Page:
“Too Big to Fail” was the documentary aired on Sunday 27 July on the TV station Al Jazeera. The sorry story of South Africa’s decline into third world status has now made it to big-time media and there is now no mercy for the ANC whose cause was so diligently espoused by these very same media behemoths now so angrily disappointed that they backed the wrong horse. South Africa’s state owned enterprises (SOE’s) were the focus of Al Jazeera’s scathing searchlight, as was the ANC’s corruption and the bailouts needed to get these ravaged BOE’s back on to any sort of keel, even or otherwise.

AJ pointed out that to bail out power company Eskom and ports operator Transnet would ensure that government debt would shoot up from 57% to 68% of the SA’s Gross Domestic Product! Eskom says it does not need at least a third of its employees, numbering 46,665 in March this year. But President Ramaphosa dares not fire anyone because the powerful but obtuse and self-serving unions allied to the ANC are breathing down his neck!

Under the ANC and its trade union partners, the desperately-needed privatization of Eskom won’t happen. Taxpayers will be asked to bail out and bail out until...... who knows? SA is so vulnerable. Eskom produces 90% of this country’s electricity. Will Eskom bring us all down? R6,5 billion has been spent on diesel over the book year to the end of March to keep South Africa’s lights burning. Eskom’s debt is currently R441 billion, up from R389 billion the year before. It is so crippled that it doesn’t even earn enough to pay the interest on this debt. Despite this, there were funds to pay staff bonuses of R1,3 billion last year! This year, Eskom’s salaries amounted to R33,2 billion, almost 13% more than what was paid in 2018. In addition, R2,2 billion was paid in overtime!

Warnings many years ago by some who knew with absolute clarity what an ANC regime would wreak upon South Africa went unheeded. Instead various businessmen and sundry “intellectuals” jetted off to West Africa and London to score a deal with the ANC in the hope that they, as pathfinders to SA’s new democracy, would be protected under a future ANC government. So we all reap what they have sown.
The breadth and depth of the de-industrialization of the SA economy is so pervasive that we are all affected. Our cities were once clean, functional and safe. Barbed wire, electric fencing, guard dogs and no sitting on the verandah in the evenings (and in some areas during the day!) are the hallmarks of the lawlessness now encroaching upon suburbs and towns. We are ruled by gangsters with as much shame as an ant.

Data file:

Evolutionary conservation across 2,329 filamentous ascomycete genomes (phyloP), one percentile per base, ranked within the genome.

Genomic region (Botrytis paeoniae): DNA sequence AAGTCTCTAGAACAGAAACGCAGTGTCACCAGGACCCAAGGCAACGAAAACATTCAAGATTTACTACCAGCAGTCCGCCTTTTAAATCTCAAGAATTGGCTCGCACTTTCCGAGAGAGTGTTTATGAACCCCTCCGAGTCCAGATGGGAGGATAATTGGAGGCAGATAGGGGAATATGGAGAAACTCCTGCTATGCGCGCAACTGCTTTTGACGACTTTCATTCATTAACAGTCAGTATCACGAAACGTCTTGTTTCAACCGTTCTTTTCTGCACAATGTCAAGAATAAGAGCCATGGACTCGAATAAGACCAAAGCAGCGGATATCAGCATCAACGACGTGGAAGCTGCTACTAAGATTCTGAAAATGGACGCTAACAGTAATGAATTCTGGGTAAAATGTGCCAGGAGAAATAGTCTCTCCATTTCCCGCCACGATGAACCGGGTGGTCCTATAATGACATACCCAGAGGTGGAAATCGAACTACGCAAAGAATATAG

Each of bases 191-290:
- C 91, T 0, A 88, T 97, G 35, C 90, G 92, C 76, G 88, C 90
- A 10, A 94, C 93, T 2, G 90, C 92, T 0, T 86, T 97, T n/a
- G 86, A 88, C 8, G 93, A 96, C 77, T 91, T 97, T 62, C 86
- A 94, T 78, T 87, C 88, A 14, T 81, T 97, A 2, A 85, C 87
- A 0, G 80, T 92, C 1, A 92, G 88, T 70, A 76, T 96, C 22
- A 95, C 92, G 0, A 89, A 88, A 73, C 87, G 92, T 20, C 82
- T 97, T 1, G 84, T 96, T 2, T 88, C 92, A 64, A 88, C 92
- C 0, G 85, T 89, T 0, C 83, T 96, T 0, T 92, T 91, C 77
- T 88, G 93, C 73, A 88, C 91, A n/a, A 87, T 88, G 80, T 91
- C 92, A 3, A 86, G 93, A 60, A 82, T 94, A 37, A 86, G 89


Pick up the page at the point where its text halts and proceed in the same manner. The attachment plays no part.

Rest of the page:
They have cursed South Africa, and all who live in it. Good honest people are in fear for their lives if they try and expose wrongdoing. Murder is commonplace, so is torture. Farm couples are burnt with a hot iron as they hand over their valuables to zombies who feel nothing for people who have worked all their life for what they have. An Australian sports captain told a British TV crew that going to Cape Town or Johannesburg was like “being a gladiator”. The total lack of feeling or compassion for “the people” to whom the ANC promised a better life is frightening.
They are destroying South Africa before our very eyes. Where then are the overseas supporters of the ANC regime who helped them to power? Where are the overseas TV crews to film the outright invasion of private land by those who “haven’t anywhere else to live” and where they “purchase” pieces of land belonging to someone else, from “bogus “owners” who have arrived in posh cars to set up an “office” to transact their dishonest deals? Where is the protection of private property? Where are the police who are understaffed and underpaid and who are scrabbling for vehicles that will actually start?

Mr. Ramaphosa’s government stubbornly refuses to hire skilled people to try and fix the battered and broke municipalities. In the meantime, millions stream over our borders from the rest of Africa willy-nilly. They set themselves up in the ever-sprawling townships and the ever-diminishing vacant areas around the cities.

The point is: how do we counteract this destruction? We believe there are enough South Africans of ability, good intentions and a sense of patriotism who will refuse to sit quietly and watch the destruction of their country. The ruling clique is destroying itself from within, while its supporters now realise they have been duped. The ANC’s promises are worthless. It is thus incumbent upon all of us to stand together to rid South Africa of this destructive force. South Africans are a tough lot, and we have together come through much in our history. When the going gets tough, the tough get going. Ridding South Africa of the scourge within our body politic should be our primary goal. South Africa is too precious to fail.